Sunday, April 22nd, 2012 at 2:07 am
“What God has joined together let no man put asunder” – this is a biblical phrase that best describes marriage in the Philippines, a country predominated by Christians. This only means that the Filipinos respect the sacrament of marriage for it is a union of two persons under the authority of God.
It is with this very same idea that the Philippines has continued to shy away from the idea of divorce in the Philippines, a law that grants the dissolution of a marriage. For the Filipinos, once a marriage has been validly contracted, the promise is no longer only between the spouses, it is also an eternal promise made in front of God.
However, marriages which have been defective from their commencement are not left without recourse. If prior to marriage there has been an incapacity on the part of either or both of the parties, regardless of whether or not such incapacity only became manifest after the marriage, the marriage can be judicially declared null and void, or it can be annulled.
Although there is no divorce in the Philippines, judicial declaration of nullity of marriage and annulment are made available to Filipinos. The difference between judicial declaration of nullity of marriage and annulment, and divorce is their ultimate goal. Divorce aims to dissolve a perfectly consummated marriage, while declaration of nullity aims to declare that the marriage is non-existent from the beginning. Annulment, on the other hand, aims to annul a marriage whose essential requisites are defective.
Hence, despite the growing demands for marital divorce, the Philippines has remained to preserve the sanctity of an inviolable social institution, that is marriage.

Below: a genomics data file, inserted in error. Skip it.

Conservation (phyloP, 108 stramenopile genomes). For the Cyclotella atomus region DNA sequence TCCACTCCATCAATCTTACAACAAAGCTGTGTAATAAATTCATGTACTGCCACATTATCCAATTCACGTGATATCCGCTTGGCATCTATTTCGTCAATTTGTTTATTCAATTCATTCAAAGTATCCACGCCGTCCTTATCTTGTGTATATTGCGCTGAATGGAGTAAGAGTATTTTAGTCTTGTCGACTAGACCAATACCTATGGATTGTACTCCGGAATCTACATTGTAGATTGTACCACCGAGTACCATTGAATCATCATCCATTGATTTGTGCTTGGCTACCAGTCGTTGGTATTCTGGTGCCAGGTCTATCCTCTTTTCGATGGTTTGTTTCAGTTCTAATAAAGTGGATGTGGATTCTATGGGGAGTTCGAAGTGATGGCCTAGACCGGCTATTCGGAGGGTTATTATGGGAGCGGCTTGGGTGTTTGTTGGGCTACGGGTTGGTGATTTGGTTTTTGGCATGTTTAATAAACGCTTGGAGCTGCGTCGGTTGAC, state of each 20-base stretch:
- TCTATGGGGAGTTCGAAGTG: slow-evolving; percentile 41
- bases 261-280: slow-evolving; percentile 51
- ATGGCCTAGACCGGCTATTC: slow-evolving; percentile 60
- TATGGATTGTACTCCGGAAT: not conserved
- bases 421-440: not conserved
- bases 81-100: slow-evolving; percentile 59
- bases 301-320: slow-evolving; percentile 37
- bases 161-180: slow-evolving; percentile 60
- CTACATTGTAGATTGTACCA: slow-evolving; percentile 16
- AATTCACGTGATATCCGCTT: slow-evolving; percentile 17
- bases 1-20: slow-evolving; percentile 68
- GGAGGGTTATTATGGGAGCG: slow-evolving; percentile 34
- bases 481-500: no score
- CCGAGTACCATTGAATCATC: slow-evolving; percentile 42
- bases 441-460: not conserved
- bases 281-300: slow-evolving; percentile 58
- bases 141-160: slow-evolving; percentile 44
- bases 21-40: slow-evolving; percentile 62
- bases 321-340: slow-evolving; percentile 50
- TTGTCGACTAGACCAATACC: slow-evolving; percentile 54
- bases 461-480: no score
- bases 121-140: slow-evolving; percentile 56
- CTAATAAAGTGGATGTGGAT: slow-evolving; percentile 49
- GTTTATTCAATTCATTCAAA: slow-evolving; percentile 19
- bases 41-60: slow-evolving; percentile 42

Monday, April 2nd, 2012 at 1:57 am
There is no divorce in the Philippines. With the recent ratification of divorce in Malta, the Philippines and the Vatican City remain as the only states in the world which do not support divorce. The influence of the church is seen as reason for the continued ban on divorce in the Philippines. The country is predominantly Christian, with 80% of them Roman Catholics.
Until there is divorce in the country, Filipinos are confined to using other remedies to sever their marriages. Among those allowed are Declaration of Nullity of Marriage and Annulment of Marriage.
Around the globe, termination of an existing marriage is the purpose of divorce. The purpose is different with regard to Declaration of Nullity and Annulment of Marriage.
In Declaration of Nullity of Marriage, the purpose is to have the marriage declared non-existent from the start as if no marriage took place. The grounds used for Declaration of Nullity involve the absence of any essential or formal requisite of marriage.
Annulment of marriage is resorted to in case there is a defect in any of the essential requisites of marriage. Since the defects are susceptible of ratification, the marriage is considered to be valid until it is declared annulled by the courts.
Another remedy available in the Philippines is legal separation, although it is seldom resorted to by couples who have troubled marriages. This is because legal separation does not actually dissolve the marriage but only allows the couple to be separate from bed and board. Being so, each of the parties are not allowed to remarry after they are granted a separation decree.